Cruise Ship Paul Gauguin, a refined vessel holding 332 guests, cruises the most stunning seascapes and landscapes imaginable.
Avid travelers fantasize about Tahitian overwater bungalows. Shimmering turquoise water on all sides. Swaying palms. The finest hotel services. Shorts and flip flop weather. What could be better? An overwater bungalow that floats, transporting guests from one idyllic lagoon to the next. That would be the luxury cruise ship Paul Gauguin, a moveable feast of overwater bungalow attractions. Tahiti on day one. Then Bora Bora. Moorea. Even transit between islands is delightful. Gauguin passengers can step out onto private balconies and welcome the day in the middle of Bora Bora’s perfect lagoon, proclaimed Earth’s most beautiful spot by author James Michener.
After the freshest of breakfasts, head over to the dock on the back of the ship and check out a paddleboard. Later, rev up Waverunners for a thrilling circumnavigation of the iconic island. Then snorkel in the crystal-clear sea. Back onboard, a massage or dip in the whirlpool might be just the ticket for a little afternoon relaxation.
Appetite adequately stimulated, sit down for a sumptuous dinner featuring fish so fresh that was likely swimming about the time you were. Choose a fine wine from the extensive, top-shelf list or opt for a signature tropical drink. And dessert? Works of art for the eye and stomach.
Later, on deck, take in the sunset coloring the tropical sky before authentic Polynesian entertainment. Such is life aboard Paul Gauguin, a refined vessel holding only 332 guests that cruises the most stunning seascapes and landscapes imaginable.
The Gauguin and its small cruise ship peers share luxury accommodations’ usual attributes – fine food, exceptional service, refined spaces, and high-end accouterments.
These luxury vessels leave their land-based cousins behind in their ability to leave land behind. Cruisers don’t have to load up the rental car to experience multiple destinations. Instead, they are transported at leisure to enviable ports less traveled from posh Portofino on the Italian Riviera to One-Foot Island, an oh-so-isolated slice of paradise in the South Pacific.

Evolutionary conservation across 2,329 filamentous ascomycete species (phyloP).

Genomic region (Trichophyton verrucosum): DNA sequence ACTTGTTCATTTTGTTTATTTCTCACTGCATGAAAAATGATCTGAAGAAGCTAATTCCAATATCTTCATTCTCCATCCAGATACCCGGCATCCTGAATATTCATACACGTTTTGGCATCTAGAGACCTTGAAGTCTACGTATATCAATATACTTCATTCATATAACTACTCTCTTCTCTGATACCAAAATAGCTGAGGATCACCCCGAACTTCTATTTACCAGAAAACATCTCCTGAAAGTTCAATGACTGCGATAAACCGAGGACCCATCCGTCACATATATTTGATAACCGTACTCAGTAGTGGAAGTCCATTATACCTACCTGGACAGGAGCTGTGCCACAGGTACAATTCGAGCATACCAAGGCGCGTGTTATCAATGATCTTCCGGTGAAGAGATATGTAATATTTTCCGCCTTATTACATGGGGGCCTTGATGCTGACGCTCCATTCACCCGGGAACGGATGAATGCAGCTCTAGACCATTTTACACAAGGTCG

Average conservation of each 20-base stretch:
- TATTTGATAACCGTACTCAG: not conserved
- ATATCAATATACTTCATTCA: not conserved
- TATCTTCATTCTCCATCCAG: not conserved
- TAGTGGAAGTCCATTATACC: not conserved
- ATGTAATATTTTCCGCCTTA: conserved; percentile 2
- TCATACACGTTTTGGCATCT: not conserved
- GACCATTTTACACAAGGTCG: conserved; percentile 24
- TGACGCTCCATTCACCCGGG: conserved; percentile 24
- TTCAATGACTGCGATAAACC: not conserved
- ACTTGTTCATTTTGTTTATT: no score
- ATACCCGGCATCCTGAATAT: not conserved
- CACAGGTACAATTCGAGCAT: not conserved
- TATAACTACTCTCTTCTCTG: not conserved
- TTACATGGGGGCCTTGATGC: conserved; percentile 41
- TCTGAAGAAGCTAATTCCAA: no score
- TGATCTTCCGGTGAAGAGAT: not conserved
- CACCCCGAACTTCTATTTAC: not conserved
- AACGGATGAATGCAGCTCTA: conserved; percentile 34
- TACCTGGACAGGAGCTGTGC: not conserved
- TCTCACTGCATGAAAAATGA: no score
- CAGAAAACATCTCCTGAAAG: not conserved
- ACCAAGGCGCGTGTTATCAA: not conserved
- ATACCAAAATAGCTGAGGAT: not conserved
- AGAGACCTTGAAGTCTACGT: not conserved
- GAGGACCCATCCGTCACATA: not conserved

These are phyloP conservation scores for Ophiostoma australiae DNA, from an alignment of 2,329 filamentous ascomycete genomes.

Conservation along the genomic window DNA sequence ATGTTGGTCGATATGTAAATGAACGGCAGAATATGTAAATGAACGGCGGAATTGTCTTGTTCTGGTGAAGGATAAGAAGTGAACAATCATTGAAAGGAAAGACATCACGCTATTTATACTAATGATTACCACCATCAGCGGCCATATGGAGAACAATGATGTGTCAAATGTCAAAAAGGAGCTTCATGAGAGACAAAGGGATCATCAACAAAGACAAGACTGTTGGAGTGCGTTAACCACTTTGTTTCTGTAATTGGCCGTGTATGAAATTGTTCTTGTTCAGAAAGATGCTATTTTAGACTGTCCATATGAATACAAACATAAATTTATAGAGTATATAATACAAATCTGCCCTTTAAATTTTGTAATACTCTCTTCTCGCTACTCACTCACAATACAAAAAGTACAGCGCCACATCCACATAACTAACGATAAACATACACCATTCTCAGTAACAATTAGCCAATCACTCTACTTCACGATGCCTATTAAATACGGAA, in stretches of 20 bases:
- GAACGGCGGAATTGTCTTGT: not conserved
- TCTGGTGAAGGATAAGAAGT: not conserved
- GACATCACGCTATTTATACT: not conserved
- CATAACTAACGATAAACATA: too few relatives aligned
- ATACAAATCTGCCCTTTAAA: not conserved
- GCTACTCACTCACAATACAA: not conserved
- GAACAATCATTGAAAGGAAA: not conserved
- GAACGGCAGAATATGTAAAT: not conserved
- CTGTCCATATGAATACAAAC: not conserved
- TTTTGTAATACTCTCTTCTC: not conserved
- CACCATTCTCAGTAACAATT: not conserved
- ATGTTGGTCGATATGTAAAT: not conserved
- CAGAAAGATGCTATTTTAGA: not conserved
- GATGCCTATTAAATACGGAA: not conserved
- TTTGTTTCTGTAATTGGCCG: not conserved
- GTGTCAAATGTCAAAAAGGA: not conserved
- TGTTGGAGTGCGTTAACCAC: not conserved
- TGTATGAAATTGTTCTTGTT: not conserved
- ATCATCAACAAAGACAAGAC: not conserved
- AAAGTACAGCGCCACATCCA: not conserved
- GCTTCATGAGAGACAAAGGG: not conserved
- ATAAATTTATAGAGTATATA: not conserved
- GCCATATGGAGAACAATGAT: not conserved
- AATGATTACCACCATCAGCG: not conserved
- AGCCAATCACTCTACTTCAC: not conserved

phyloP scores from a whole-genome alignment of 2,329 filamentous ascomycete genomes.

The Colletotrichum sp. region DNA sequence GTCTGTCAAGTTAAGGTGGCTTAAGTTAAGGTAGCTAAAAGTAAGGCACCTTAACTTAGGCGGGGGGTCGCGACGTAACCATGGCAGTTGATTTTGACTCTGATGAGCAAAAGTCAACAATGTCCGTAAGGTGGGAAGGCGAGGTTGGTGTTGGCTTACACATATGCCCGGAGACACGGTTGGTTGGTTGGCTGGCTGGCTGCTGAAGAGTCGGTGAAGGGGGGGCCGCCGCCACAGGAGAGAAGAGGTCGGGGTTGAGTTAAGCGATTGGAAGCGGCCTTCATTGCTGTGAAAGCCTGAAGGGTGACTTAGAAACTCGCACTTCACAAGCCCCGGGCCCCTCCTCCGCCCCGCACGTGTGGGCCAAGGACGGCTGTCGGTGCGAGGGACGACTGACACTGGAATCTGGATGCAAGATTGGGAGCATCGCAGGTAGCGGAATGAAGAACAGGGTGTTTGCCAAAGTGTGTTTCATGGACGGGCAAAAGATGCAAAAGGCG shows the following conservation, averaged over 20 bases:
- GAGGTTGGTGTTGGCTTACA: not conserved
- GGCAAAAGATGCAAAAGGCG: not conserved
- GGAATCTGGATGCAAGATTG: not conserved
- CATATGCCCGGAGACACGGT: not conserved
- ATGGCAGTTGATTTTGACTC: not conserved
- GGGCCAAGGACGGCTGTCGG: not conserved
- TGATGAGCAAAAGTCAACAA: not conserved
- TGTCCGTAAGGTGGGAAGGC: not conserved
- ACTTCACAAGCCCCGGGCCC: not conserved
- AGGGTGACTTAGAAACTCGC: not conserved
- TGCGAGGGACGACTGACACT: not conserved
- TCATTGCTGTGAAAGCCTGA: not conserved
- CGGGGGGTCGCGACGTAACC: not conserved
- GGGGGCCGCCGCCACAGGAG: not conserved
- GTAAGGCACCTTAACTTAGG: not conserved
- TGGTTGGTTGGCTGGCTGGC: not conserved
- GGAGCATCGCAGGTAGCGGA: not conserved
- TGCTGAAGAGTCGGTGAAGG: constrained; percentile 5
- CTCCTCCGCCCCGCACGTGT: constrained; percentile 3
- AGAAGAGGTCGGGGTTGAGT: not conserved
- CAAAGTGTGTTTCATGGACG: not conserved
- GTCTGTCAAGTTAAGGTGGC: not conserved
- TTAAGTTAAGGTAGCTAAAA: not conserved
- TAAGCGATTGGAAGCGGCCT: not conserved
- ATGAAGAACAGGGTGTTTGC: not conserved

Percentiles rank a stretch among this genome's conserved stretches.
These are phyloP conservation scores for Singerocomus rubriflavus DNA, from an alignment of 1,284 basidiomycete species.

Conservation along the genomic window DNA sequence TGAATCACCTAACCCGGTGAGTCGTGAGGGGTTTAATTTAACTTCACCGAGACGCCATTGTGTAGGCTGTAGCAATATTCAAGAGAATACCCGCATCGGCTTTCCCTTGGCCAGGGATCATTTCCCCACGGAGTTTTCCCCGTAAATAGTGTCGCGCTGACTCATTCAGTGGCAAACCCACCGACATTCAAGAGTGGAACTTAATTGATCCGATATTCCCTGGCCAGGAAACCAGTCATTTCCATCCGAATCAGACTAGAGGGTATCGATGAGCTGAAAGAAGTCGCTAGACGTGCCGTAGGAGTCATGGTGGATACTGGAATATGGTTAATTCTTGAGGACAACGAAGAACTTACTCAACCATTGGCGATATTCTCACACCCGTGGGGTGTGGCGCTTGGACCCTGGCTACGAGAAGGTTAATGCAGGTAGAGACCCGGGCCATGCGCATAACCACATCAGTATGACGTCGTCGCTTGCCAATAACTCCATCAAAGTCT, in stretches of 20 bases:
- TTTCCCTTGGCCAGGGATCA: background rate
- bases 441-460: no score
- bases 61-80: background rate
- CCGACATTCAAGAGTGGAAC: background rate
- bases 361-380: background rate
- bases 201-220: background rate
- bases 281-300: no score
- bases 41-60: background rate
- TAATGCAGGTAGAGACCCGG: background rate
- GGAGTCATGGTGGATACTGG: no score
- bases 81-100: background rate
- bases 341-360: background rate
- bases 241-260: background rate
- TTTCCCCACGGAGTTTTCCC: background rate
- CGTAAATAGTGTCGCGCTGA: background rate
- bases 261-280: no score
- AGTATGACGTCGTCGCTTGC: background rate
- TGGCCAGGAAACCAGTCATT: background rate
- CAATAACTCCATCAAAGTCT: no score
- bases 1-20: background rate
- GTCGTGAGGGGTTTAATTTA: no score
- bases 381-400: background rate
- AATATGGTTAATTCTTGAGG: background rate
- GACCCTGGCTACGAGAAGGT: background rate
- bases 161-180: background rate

This freedom and access put high-end cruise ships at the pinnacle of luxury travel. No other travel experience so effectively manages time and money, our two most important scarce resources. When all logistics are handled, every minute can be focused on the experience. When room, board, tips, drinks, and entertainment are bundled into the price, value is great and calculated ahead of time. Credit cards can be left in wallets, and minds don’t have to think about ordering another glass of wine.
Even the mega-cruise ships have luxurious suites and private enclaves. And living large comes with a plethora of onboard choices, which comes with masses of fellow passengers.
Ports less traveled
Small, though, is a luxury in itself. Like their mega counterparts, small ships check off iconic ports such as Athens and New York. But only the small ships can make their way up the Thames and dock in London’s heart or dock on the Italian Isle Elba, where the other vacationers are Italians. Or, as in the Paul Gauguin’s case, anchor in the center of dreamy lagoons like the surrounding Aitutaki in the remote Cook Islands.
These ships are not floating theme parks but rather beautiful boutique hotels, albeit with compact rooms, whose standout features are the pristine, authentic, off-the-beaten-path destinations they access.
Every Paul Gauguin cruise features a day on the very private Motu Mahana, a tiny spec of sand and palms situated on the reef that protects Taha’a Island’s lagoon. A floating bar greets guests as they wade ashore. Drinks are served in coconut shells. Food grilled on the island is as luscious as that aboard the ship. The warm crystal-clear water invites for a quick dip or leisurely snorkel.
What the small ships lack in mega-ship razzle-dazzle they more than make up for in uncommon service. Paul Gauguin crew members must have been studying our photos ahead of time as they already knew our names when we boarded. On the first night, as our waiter handed us the menus, he offered a quick recommendation: “Don’t order anything on here. Get the chef’s special fresh fish. I saw him on the dock this afternoon buying the fish, and he really knows how to prepare it.” He was right.